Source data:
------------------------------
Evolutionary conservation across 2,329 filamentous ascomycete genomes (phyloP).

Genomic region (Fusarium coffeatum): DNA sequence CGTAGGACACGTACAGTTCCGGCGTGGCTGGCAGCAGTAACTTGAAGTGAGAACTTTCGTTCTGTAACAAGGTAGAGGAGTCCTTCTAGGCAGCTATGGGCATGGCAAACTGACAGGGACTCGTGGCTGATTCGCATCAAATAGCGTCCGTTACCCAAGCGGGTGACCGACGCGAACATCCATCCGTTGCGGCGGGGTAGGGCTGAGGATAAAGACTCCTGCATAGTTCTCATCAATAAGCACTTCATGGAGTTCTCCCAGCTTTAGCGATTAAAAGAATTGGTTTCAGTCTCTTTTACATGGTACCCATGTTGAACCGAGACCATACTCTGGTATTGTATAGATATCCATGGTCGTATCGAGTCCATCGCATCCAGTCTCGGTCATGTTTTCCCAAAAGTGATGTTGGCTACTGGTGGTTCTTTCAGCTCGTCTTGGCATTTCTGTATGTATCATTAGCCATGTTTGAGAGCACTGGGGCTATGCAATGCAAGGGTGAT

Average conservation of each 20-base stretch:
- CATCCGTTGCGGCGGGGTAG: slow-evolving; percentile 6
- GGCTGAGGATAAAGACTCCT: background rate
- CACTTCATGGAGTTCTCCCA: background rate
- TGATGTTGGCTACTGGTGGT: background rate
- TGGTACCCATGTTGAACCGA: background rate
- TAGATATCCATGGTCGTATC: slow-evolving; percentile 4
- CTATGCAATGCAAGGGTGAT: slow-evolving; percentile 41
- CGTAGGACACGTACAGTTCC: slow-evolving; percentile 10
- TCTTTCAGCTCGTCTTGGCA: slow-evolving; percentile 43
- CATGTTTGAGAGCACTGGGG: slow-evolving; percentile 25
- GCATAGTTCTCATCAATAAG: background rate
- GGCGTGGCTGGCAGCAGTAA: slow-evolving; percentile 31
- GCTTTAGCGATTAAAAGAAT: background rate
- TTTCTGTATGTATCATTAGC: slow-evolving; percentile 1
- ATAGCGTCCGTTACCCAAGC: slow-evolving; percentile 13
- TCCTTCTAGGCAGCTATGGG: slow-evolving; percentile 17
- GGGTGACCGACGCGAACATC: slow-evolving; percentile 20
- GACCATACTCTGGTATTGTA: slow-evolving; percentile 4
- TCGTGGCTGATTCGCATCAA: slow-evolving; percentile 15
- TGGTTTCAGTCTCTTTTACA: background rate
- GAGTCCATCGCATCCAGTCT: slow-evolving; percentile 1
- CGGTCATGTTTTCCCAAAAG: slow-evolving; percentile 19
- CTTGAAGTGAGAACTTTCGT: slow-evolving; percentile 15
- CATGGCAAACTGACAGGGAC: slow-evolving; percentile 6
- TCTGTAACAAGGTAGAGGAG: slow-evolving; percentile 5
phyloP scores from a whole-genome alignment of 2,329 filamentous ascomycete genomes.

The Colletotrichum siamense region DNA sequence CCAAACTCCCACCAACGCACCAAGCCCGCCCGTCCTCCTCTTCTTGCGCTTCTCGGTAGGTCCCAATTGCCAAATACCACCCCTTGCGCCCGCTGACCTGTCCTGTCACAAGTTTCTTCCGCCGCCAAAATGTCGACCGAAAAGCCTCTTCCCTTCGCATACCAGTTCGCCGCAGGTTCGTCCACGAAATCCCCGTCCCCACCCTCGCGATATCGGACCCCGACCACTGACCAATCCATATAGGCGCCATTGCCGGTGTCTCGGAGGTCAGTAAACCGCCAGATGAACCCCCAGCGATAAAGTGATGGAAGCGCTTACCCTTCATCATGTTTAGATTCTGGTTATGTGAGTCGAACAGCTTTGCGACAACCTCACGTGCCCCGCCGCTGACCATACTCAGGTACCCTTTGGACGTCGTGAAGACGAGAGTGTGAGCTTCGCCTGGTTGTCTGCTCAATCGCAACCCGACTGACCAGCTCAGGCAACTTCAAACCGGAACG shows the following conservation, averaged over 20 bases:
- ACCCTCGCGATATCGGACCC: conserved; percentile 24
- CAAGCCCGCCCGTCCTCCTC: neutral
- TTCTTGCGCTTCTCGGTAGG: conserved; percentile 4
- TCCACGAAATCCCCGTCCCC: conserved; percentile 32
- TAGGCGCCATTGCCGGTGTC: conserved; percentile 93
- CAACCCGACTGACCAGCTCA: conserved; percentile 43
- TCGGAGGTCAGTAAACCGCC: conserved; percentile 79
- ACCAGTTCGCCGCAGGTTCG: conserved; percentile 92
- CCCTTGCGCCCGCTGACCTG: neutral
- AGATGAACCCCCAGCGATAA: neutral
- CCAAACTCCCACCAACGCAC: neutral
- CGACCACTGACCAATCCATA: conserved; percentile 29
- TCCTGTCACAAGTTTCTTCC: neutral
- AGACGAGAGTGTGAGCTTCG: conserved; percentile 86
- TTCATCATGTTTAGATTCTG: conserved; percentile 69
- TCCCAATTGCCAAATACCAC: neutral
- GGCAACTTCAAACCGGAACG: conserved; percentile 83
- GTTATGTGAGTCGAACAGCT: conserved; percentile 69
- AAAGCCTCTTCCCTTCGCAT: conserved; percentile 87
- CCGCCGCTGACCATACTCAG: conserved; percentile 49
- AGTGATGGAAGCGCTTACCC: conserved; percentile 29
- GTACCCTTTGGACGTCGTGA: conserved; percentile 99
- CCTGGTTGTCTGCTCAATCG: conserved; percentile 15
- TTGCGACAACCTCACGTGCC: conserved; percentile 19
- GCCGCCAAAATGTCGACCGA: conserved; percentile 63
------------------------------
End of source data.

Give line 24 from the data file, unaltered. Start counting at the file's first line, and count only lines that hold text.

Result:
- GAGTCCATCGCATCCAGTCT: slow-evolving; percentile 1